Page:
Friday, May 20, 2016

What is lightning?

Clouds may look fluffy and innocent, but they are actually active places. Water and ice move around inside the cloud; forced up by warm air currents, down by gravity, and compressed in the cloud. Just as rubbing a balloon can create static electricity, the particles in the cloud become charged. Charges separate in the cloud. Positive charges move up, and negatives move down.

Once a significant charge separation has built up, the positive and negative charges seek to reach each other an neutralise. ‘Streamers’ come up from the ground to form a pathway. Once a pathway is completed a spark forms, neutralizing the charge.
As the negative charge races down, the air surrounding it heats up.The spark is very hot at almost 20,000 degrees Celsius, and it rapidly heats the air to create a shock wave.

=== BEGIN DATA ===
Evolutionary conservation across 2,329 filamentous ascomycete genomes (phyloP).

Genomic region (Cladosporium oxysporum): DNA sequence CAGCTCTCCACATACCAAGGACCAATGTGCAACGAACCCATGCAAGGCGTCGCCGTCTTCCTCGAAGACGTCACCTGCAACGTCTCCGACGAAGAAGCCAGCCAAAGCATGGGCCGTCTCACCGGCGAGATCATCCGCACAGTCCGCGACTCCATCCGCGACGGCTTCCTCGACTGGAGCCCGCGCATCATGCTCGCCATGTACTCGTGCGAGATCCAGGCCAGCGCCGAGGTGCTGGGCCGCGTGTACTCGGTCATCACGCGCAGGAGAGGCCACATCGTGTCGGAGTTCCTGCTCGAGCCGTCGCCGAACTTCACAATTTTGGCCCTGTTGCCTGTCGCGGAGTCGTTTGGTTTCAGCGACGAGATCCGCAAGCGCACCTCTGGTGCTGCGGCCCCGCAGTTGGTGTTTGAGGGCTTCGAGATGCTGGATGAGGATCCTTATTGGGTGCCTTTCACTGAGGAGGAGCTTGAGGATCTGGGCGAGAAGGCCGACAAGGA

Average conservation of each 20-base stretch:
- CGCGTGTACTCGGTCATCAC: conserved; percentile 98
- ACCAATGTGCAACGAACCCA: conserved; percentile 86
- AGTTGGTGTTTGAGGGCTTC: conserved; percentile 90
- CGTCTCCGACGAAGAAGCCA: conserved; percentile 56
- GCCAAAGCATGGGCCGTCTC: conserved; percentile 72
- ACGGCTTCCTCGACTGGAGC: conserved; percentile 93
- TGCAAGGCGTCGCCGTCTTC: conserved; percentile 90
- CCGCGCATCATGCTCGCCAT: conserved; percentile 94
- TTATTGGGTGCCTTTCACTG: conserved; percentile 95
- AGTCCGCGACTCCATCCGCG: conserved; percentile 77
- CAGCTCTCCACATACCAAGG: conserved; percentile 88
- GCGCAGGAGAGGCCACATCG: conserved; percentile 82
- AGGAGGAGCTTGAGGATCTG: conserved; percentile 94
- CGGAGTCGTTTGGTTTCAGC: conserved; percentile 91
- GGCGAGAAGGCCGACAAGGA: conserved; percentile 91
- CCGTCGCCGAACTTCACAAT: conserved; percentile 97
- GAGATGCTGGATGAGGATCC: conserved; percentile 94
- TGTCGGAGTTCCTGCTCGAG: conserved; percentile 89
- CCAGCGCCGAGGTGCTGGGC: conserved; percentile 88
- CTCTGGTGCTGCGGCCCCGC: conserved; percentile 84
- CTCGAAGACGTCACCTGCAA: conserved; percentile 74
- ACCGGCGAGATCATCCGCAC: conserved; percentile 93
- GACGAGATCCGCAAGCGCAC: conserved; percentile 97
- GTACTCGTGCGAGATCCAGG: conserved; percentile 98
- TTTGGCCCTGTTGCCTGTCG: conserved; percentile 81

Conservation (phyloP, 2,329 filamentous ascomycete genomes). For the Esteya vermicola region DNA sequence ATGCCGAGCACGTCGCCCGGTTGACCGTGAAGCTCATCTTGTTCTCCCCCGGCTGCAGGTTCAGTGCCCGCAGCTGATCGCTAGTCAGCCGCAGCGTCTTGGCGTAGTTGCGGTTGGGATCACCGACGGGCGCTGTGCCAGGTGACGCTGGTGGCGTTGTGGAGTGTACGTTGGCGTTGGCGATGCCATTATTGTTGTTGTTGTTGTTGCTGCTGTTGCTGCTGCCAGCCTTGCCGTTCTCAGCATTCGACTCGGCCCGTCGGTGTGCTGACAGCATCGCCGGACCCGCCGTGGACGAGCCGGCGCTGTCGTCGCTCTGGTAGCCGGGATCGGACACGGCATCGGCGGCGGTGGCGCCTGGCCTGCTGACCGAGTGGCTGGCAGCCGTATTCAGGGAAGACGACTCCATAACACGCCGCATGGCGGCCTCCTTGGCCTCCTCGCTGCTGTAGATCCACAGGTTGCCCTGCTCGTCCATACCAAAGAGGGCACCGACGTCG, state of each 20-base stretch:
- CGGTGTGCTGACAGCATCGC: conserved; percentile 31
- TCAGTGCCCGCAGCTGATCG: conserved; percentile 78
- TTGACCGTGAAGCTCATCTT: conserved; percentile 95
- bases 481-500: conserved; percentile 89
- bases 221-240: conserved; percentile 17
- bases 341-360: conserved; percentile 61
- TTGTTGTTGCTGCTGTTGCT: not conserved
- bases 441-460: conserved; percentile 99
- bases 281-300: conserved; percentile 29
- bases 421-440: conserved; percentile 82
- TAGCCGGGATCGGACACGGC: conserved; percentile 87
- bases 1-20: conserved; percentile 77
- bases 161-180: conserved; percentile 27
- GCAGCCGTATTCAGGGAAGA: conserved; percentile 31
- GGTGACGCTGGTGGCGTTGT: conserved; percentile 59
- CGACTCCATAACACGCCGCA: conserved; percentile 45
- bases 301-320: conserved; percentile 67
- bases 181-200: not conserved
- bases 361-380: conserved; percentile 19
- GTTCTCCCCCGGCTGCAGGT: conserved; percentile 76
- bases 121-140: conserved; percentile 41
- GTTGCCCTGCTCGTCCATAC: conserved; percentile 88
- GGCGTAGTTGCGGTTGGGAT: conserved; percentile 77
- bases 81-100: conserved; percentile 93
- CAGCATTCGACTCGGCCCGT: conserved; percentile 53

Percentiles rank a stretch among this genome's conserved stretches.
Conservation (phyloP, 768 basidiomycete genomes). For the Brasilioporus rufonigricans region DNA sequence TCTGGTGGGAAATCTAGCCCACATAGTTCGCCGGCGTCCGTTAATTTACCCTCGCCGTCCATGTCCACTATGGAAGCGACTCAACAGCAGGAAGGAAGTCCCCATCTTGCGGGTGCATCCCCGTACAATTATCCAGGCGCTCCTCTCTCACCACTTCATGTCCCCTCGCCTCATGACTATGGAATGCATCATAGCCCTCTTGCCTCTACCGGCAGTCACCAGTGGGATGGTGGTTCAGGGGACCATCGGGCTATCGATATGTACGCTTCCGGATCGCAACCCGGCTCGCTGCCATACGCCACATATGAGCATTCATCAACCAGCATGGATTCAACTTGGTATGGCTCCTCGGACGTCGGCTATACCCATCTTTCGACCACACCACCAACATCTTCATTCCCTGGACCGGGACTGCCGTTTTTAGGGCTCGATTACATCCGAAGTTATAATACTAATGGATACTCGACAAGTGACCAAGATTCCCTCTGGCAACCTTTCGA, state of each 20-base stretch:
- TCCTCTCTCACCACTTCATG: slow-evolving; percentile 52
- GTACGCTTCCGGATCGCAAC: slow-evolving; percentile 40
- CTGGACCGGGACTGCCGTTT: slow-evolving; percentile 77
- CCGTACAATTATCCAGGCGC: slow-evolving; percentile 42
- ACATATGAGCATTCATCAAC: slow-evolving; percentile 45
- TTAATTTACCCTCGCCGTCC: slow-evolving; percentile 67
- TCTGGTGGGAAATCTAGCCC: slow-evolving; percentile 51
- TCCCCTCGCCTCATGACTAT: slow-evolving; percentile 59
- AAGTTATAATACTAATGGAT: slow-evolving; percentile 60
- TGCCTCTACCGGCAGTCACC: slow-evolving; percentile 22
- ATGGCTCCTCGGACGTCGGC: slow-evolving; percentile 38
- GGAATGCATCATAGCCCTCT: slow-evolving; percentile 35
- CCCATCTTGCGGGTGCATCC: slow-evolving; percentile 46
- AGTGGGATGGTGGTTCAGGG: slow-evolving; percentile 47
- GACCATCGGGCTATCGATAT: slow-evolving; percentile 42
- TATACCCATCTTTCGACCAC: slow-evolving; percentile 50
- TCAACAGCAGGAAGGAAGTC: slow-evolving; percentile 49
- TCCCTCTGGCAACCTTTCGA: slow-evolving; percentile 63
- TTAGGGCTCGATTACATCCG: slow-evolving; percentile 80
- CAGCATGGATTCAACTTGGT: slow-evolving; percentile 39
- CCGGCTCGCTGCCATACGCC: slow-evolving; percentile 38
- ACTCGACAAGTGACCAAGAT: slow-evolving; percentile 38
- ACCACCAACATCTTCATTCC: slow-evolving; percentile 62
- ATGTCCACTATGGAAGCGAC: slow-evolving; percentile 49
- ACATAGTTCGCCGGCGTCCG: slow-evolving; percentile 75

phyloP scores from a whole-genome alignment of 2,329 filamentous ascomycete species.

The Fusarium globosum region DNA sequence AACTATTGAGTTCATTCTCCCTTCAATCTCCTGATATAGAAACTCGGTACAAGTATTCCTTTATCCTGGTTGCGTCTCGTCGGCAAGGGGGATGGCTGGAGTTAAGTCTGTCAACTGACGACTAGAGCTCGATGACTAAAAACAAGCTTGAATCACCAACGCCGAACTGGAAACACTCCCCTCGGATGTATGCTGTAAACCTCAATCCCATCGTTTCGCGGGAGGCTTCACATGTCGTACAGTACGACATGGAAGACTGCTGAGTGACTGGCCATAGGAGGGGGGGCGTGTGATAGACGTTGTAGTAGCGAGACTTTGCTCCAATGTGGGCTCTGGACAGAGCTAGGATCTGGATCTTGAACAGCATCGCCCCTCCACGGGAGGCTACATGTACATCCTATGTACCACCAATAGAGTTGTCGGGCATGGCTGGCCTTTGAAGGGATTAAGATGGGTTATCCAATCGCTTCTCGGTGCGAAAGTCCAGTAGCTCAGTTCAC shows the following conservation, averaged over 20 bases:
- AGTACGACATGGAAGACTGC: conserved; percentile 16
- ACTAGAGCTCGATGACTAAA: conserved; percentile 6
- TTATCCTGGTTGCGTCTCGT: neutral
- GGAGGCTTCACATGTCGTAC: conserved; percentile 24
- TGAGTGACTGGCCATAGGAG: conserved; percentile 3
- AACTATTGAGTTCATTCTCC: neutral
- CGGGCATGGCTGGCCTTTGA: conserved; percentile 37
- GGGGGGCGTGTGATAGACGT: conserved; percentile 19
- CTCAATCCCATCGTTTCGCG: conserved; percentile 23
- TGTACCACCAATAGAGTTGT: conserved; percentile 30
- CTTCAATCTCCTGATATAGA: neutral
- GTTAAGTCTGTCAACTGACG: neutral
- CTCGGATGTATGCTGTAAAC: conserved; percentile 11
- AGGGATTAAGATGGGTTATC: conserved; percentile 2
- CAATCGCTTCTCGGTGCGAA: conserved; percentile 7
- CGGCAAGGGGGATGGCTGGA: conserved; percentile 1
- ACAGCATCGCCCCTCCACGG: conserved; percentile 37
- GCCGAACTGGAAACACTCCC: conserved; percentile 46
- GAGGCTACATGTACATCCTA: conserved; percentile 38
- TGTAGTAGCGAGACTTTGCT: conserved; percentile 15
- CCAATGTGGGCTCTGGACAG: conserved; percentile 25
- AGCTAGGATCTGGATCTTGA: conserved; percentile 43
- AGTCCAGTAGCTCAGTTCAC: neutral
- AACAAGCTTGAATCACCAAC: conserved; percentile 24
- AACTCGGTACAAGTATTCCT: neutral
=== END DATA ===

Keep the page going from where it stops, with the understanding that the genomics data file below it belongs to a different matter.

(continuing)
Considering light travels very fast – about 300 million metres per second, and that sound only travels at 300 metres per second; light is a million times faster than the sound produced. To find out how far away the storm is, you can count how long you hear the sound after the lightning. For every 4 seconds between the flash and the rumble, the thunderstorm is 1 mile away.



What causes lightning?:

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